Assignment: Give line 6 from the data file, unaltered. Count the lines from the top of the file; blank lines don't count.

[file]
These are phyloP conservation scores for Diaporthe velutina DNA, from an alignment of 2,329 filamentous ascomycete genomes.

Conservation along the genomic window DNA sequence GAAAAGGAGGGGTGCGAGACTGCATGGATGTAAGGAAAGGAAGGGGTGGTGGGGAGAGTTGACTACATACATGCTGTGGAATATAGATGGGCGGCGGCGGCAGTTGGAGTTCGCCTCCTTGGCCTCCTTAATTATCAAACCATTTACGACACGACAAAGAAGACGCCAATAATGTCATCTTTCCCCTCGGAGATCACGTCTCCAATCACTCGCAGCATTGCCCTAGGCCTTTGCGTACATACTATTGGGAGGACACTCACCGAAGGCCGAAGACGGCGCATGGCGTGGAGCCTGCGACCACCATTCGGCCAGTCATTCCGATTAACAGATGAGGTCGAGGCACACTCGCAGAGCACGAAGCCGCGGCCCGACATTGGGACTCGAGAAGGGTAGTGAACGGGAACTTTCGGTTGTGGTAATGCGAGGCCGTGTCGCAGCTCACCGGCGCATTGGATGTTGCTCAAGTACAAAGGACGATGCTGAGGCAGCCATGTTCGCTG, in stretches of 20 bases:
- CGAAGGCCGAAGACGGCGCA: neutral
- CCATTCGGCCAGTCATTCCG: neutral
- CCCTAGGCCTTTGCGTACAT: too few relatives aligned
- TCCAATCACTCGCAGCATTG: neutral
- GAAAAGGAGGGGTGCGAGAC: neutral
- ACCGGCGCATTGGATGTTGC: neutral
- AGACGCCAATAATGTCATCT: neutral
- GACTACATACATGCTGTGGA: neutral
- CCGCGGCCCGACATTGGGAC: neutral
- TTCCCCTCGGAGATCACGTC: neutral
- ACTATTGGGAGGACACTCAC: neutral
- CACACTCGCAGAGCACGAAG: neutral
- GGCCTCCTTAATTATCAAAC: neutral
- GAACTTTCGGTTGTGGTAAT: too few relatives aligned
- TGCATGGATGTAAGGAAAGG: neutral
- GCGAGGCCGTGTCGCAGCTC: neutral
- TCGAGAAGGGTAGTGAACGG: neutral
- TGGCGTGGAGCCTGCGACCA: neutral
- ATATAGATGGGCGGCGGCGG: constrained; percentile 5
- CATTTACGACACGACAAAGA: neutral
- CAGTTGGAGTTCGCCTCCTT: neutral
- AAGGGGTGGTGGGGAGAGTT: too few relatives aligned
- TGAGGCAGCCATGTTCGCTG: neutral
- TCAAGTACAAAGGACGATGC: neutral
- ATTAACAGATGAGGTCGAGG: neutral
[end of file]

- TCCAATCACTCGCAGCATTG: neutral